The Stakeholder Meeting is one of the most critical steps in a provocative selling process. It’s important to understand that a stakeholder meeting is not a sales meeting. The purpose is to drive urgency. You want to not only get executives to attend the meeting but also to participate actively. By the end, you set up the next steps that lead to downhill selling, a proposal, and a commitment.
For this meeting, you will have both external stakeholders, and internal participants. The external stakeholders are those on your client’s team who have a stake in the process, and who need to be involved in order to move the discussion and the deal forward. At this point in the sales process, you should have already met with the gatekeepers — the managers and directors who can bring your ideas to the C-suite. It’s these top executives, the client’s ultimate decision-makers, who should be present at a stakeholders meeting.
You may need various internal stakeholders from your own organization to attend the call along with you. That may be your manager, and perhaps some of the executives on your team, who can help to move the conversation forward, add their perspective, and show the client the broader team that is behind your solution.
How to Structure a Stakeholder Meeting
Step 1: Share insights
At the beginning of a stakeholder meeting, your first step is getting everybody on the same page. During this phase, align everyone by setting the context of previous discussions between your two organizations. It’s important that you empower your champion at the client to introduce the context of the meeting. To do that, before the meeting, coach them to start with a phrase like, “The reason I gathered you all here today is to …” This will help to set the context for the entire group.
Second, talk authoritatively about the client’s company and the problem that needs to be solved. Don’t ask questions — that was fine during the ‘uphill selling’ process when you were talking with the gatekeepers. But now with executives in this meeting, you want to show that you already understand the inner workings of their company, the pain points they are trying to solve, and the impact that they are looking for.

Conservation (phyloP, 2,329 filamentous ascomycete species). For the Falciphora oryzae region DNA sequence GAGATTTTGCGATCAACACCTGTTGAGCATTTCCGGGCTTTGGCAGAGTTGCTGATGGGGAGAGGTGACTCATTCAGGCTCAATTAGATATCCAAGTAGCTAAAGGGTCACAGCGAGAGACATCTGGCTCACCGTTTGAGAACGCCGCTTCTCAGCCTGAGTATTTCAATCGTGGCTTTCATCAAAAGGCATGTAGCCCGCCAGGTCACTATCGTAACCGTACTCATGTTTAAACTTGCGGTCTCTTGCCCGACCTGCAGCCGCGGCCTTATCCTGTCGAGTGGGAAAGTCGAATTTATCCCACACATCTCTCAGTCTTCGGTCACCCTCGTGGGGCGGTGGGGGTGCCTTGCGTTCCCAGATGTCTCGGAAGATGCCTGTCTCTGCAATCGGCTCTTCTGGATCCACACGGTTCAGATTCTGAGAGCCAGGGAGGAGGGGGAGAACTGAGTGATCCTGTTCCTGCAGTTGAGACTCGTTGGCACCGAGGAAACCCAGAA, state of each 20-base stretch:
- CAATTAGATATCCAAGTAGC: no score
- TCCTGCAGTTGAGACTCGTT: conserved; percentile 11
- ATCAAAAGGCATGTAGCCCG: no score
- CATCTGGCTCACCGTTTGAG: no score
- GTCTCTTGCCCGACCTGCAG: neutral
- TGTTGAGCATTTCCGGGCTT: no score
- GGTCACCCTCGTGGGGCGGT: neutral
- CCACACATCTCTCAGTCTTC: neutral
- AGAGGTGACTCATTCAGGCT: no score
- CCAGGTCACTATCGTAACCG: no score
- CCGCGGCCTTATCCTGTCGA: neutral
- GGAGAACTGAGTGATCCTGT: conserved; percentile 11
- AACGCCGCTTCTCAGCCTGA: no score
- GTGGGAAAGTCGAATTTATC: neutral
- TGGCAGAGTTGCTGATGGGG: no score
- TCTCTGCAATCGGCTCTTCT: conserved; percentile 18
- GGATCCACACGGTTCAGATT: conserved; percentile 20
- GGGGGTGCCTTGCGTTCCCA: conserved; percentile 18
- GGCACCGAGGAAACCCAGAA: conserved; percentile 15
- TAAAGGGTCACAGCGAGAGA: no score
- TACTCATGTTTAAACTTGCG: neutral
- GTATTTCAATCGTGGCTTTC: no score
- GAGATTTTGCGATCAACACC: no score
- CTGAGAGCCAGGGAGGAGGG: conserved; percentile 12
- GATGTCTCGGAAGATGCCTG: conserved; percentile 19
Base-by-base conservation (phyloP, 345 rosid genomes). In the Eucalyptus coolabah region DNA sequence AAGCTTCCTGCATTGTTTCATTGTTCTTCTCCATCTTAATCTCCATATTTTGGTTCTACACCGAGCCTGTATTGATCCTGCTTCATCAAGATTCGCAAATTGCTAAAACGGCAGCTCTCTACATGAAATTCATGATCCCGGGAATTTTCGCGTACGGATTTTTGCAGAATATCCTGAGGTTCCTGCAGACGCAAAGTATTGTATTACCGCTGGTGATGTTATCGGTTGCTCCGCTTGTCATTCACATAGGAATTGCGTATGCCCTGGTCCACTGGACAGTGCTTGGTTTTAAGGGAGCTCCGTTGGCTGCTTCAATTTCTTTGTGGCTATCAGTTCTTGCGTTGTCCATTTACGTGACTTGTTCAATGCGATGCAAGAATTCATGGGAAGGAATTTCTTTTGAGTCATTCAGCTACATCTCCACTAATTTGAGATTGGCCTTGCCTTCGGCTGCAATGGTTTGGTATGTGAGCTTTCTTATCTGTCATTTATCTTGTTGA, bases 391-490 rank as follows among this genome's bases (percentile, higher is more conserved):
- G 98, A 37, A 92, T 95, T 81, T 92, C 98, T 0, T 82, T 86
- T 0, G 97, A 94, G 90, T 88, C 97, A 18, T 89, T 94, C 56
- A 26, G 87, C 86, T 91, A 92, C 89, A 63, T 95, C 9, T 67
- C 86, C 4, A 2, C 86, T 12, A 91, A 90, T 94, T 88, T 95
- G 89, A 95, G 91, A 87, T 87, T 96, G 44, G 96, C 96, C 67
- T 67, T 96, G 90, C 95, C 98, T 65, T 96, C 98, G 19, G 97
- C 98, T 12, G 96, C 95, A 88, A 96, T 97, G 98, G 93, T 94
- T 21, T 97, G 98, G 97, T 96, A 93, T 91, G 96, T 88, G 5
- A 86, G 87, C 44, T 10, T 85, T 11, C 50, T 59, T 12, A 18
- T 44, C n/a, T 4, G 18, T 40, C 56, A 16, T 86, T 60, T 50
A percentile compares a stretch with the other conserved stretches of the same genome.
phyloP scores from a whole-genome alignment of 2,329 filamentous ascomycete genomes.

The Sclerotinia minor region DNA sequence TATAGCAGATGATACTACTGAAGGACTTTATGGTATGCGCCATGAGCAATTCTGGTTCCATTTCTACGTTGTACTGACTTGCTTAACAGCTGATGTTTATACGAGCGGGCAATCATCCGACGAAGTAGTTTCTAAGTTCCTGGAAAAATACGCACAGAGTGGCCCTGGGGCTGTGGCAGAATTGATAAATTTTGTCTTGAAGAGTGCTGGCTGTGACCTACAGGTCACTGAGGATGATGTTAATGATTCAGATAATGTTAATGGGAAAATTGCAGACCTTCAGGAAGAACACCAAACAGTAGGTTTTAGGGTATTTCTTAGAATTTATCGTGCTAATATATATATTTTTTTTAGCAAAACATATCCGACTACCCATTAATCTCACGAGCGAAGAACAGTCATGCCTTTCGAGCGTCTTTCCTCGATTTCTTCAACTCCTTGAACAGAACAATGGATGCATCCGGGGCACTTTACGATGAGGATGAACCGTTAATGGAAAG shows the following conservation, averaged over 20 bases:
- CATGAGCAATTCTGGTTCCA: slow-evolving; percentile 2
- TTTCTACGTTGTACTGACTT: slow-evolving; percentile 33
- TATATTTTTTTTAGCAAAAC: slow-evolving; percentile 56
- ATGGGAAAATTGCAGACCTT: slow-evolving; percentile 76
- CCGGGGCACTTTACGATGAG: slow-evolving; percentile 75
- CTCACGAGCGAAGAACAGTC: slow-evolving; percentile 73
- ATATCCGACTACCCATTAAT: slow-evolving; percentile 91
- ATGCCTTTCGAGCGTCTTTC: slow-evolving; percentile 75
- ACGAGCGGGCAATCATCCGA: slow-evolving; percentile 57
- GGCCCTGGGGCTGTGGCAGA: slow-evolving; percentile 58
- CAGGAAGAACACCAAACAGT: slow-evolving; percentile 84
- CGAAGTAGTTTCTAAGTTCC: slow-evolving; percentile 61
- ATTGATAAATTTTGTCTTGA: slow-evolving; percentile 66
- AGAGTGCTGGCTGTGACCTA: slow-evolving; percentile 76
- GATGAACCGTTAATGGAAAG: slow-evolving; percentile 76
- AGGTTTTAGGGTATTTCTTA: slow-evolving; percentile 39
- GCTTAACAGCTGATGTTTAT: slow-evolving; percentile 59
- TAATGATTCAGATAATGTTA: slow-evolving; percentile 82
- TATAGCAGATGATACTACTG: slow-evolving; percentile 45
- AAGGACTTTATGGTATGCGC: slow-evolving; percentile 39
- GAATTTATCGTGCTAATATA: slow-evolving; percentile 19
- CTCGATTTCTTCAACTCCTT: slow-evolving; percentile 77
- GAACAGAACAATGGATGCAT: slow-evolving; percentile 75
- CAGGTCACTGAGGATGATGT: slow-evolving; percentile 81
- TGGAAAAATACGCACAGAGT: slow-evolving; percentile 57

Step 2: Share what’s possible
In this step, you’re taking the client’s stakeholders from the present into the future. Executives are busy, so get right to the point. They want to hear how you can solve their problems. Align what they want to achieve with what you can do in order to get them there.
Don’t rely on a static PowerPoint presentation. Draw on the whiteboard if it makes sense, or use a shared doc that everyone can open and see for themselves. This is the stage where you offer metrics, stories of similar clients, and discuss the impact of what your partnership will entail. Draw the executives into the conversation. Ideally, this step will be all about co-creation so that the client is invested in the outcome.
Step 3: Agree on a mutual action plan
The last step is where you agree on the path forward. Coordinate with another person on your team to make sure that one person is taking notes and attending to meeting logistics, including follow-through and next steps.
Organizations often make this process too complex. Try to distill it down to one major step that everyone agrees on. If you need more steps, put together an action plan. Clearly delineate the next steps that you will take, as well as the next steps that the client should take. Don’t forget to assign deadlines; without deadlines, you run the risk of everyone agreeing it was a great meeting and being excited to work together more, but then momentum stalls.
Agree on a 30- to 90-day plan (adjust this as needed depending on your typical sales cycle) so that you can achieve a quick win and stay top of mind for the client. Following these steps, a stakeholder meeting leads directly to ‘downhill selling’ and a commitment.